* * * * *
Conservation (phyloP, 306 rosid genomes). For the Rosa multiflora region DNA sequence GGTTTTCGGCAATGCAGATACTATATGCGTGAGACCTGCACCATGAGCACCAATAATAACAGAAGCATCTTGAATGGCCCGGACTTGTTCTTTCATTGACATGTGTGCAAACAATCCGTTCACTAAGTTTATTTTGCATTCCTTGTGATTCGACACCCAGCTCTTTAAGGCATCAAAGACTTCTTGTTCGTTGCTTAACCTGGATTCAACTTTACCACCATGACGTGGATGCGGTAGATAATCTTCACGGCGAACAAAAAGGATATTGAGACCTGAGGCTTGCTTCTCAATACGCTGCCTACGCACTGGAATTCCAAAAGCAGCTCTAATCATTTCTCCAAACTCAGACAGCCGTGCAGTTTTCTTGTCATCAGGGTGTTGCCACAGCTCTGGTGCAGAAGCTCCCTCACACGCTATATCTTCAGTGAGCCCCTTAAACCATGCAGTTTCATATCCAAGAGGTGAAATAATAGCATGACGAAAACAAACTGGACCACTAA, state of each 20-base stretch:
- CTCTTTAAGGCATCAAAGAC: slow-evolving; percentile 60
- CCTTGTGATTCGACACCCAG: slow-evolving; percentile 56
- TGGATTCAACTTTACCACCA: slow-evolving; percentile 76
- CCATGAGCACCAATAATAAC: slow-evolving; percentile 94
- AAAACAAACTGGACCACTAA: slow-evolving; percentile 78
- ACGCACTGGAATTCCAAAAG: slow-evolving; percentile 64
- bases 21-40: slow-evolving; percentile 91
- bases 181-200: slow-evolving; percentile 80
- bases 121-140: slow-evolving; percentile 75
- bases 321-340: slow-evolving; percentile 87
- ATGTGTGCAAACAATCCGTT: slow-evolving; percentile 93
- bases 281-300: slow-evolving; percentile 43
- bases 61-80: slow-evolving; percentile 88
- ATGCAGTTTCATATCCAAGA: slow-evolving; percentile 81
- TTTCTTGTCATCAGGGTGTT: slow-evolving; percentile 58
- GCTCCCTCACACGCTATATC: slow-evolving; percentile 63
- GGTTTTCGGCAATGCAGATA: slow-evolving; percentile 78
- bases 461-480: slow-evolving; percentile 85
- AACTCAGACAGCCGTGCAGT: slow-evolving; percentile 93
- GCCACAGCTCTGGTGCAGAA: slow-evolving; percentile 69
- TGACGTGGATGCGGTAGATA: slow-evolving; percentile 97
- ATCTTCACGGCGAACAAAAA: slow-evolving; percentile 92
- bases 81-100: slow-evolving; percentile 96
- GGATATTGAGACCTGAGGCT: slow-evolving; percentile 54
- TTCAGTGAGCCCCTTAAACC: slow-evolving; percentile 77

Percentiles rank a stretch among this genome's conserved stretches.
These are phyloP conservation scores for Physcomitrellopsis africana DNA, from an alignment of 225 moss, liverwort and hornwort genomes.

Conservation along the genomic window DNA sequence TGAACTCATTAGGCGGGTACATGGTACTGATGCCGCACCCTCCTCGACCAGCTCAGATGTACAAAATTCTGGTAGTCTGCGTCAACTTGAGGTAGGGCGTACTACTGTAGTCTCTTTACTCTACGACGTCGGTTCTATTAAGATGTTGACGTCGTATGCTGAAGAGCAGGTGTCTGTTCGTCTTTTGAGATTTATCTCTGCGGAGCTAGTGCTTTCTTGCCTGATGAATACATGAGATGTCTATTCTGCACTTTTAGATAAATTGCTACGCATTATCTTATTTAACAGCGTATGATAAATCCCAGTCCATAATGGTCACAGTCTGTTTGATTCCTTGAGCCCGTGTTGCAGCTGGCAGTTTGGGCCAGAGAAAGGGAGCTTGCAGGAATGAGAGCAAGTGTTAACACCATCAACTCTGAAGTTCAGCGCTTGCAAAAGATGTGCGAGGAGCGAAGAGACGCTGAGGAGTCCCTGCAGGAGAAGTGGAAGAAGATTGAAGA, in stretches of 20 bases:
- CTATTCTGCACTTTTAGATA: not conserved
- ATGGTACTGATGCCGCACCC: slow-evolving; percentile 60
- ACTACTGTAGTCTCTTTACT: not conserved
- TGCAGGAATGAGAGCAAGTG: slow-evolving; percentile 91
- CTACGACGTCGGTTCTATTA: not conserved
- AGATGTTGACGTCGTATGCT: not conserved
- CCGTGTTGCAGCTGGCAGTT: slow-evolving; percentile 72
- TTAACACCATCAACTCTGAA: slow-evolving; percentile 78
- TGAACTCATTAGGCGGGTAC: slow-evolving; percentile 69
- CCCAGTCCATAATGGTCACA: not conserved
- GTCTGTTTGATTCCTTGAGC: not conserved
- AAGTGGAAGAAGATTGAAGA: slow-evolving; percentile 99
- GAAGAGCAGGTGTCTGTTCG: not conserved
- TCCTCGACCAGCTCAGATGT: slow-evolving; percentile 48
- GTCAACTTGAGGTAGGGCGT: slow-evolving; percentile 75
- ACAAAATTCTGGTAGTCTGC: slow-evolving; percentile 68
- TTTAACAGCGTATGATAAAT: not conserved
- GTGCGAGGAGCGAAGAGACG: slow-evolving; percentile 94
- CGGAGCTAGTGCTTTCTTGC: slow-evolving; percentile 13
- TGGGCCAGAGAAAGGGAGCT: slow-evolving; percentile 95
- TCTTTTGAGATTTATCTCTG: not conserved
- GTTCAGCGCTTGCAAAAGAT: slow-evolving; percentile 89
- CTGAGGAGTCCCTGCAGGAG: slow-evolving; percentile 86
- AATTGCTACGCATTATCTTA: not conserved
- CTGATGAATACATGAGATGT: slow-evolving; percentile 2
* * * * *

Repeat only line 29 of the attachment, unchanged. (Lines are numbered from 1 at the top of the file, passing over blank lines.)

Conservation along the genomic window DNA sequence TGAACTCATTAGGCGGGTACATGGTACTGATGCCGCACCCTCCTCGACCAGCTCAGATGTACAAAATTCTGGTAGTCTGCGTCAACTTGAGGTAGGGCGTACTACTGTAGTCTCTTTACTCTACGACGTCGGTTCTATTAAGATGTTGACGTCGTATGCTGAAGAGCAGGTGTCTGTTCGTCTTTTGAGATTTATCTCTGCGGAGCTAGTGCTTTCTTGCCTGATGAATACATGAGATGTCTATTCTGCACTTTTAGATAAATTGCTACGCATTATCTTATTTAACAGCGTATGATAAATCCCAGTCCATAATGGTCACAGTCTGTTTGATTCCTTGAGCCCGTGTTGCAGCTGGCAGTTTGGGCCAGAGAAAGGGAGCTTGCAGGAATGAGAGCAAGTGTTAACACCATCAACTCTGAAGTTCAGCGCTTGCAAAAGATGTGCGAGGAGCGAAGAGACGCTGAGGAGTCCCTGCAGGAGAAGTGGAAGAAGATTGAAGA, in stretches of 20 bases: